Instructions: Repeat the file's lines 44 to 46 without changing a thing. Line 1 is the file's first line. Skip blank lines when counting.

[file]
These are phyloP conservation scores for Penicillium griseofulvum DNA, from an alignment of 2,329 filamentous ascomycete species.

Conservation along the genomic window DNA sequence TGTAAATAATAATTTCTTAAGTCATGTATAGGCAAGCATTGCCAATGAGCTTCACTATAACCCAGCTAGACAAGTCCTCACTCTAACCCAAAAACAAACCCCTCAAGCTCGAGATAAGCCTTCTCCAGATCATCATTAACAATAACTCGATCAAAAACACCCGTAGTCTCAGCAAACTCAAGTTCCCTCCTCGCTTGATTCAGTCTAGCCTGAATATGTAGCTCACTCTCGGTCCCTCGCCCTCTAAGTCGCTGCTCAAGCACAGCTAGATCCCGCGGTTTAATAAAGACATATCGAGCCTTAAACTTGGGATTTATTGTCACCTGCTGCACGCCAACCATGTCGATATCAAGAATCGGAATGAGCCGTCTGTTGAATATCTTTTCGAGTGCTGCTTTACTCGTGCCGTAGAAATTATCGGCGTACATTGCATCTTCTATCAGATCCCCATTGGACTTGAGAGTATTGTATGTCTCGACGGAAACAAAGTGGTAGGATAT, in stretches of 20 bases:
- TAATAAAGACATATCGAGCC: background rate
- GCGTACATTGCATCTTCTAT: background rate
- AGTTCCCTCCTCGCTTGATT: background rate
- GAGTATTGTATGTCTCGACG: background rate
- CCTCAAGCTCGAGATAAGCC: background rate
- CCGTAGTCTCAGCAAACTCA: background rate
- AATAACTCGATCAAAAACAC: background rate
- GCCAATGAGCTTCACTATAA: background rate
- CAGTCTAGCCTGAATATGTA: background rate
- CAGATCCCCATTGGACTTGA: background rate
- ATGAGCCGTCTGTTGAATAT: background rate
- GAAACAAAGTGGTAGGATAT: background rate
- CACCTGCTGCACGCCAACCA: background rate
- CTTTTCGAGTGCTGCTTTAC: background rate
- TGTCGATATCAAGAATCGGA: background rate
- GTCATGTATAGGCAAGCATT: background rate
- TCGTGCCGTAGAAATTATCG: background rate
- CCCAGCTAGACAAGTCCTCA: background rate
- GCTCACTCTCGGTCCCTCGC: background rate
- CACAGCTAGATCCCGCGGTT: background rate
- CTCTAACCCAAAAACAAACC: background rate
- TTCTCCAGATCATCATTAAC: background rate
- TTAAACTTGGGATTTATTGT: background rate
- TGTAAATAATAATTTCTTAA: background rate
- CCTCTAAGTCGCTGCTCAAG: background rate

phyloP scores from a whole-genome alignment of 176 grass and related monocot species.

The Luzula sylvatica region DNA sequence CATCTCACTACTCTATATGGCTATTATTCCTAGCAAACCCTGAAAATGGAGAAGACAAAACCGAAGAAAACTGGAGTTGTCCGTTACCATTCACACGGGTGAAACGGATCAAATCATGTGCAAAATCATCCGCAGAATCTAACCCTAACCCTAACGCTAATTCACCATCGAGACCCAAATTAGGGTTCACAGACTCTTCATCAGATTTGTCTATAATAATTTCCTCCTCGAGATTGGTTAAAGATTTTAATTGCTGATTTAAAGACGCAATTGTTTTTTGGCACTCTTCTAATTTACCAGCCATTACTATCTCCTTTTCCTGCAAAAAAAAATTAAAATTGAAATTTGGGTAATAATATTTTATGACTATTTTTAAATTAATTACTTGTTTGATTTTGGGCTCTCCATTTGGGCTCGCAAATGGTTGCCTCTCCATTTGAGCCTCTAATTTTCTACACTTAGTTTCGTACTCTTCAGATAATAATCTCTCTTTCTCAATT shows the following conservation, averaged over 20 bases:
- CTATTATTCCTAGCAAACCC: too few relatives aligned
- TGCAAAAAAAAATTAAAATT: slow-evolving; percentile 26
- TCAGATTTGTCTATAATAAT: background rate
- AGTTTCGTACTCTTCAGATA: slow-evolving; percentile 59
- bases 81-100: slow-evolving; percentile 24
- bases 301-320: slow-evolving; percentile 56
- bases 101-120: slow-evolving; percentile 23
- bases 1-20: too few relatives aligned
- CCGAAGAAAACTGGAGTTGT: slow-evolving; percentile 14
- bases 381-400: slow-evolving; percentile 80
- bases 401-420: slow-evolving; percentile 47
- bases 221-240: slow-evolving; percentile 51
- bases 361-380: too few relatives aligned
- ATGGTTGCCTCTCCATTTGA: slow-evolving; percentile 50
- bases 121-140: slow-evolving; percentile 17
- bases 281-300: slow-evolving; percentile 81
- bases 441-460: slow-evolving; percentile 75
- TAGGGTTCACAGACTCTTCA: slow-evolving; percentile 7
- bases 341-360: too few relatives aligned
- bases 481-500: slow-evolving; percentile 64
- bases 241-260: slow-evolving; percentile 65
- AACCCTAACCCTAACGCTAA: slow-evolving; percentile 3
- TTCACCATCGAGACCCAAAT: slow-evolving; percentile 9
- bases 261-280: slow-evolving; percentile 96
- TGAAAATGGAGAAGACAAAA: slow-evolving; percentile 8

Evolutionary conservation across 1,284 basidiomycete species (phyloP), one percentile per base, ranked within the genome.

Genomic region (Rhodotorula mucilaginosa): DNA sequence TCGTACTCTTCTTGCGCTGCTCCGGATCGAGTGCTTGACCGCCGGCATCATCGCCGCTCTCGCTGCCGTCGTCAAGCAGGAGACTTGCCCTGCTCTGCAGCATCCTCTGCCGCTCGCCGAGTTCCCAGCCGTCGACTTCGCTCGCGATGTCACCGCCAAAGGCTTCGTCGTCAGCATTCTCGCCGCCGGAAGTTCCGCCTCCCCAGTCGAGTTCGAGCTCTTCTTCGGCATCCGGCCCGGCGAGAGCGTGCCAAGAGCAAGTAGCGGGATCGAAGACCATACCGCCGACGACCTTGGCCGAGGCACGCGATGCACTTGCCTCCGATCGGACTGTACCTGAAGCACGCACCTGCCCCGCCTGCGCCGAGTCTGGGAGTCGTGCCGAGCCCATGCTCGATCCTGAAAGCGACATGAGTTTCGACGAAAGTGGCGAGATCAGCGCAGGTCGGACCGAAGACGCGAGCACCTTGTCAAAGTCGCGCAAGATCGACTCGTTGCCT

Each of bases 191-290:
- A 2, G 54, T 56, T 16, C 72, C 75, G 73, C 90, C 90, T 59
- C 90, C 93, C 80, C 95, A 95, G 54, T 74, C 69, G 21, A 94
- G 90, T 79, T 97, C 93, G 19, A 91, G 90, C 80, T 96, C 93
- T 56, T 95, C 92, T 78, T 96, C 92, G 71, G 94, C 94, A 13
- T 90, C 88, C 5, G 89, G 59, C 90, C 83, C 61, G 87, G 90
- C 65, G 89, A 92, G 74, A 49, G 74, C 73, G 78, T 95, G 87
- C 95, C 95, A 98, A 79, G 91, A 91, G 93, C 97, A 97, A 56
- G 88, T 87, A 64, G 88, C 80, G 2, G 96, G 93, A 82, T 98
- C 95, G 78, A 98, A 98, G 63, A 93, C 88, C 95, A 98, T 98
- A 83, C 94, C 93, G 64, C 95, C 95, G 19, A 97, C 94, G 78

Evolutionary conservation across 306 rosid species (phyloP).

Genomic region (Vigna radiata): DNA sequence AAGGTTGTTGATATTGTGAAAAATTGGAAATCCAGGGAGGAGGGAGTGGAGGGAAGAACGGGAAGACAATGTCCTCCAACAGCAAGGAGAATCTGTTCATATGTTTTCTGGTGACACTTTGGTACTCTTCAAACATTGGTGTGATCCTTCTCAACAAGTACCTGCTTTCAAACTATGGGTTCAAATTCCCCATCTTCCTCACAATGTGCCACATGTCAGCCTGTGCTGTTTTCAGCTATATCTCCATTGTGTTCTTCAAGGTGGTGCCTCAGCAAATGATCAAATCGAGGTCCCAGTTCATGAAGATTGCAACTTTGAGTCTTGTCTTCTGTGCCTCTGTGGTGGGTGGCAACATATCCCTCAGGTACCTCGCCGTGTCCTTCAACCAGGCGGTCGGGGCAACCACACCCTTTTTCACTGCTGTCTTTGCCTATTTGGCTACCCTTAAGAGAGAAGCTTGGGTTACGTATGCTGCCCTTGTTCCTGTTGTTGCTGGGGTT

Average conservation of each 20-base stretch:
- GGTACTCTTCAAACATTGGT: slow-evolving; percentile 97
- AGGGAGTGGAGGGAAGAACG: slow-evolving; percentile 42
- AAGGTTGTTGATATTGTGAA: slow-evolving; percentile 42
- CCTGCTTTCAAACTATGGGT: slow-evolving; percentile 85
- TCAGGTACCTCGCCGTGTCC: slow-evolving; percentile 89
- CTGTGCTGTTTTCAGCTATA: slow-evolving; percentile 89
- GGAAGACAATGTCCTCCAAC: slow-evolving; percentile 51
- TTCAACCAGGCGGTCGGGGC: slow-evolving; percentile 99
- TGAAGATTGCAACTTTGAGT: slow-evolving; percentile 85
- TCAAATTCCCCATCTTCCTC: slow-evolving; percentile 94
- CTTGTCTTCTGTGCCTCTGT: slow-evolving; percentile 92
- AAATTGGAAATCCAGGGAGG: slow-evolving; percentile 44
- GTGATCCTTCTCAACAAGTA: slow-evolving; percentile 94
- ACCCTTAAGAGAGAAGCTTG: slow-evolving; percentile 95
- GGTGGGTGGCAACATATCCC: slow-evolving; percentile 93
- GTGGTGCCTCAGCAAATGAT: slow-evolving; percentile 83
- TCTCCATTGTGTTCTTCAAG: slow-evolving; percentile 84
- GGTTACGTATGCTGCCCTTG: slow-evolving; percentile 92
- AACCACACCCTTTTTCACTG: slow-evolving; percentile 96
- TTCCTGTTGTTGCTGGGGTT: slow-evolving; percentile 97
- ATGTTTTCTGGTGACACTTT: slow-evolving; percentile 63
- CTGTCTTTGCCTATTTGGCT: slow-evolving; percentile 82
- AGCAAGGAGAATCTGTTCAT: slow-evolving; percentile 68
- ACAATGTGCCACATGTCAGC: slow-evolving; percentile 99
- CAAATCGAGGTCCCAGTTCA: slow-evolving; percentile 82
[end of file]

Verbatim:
- bases 121-140: slow-evolving; percentile 17
- bases 281-300: slow-evolving; percentile 81
- bases 441-460: slow-evolving; percentile 75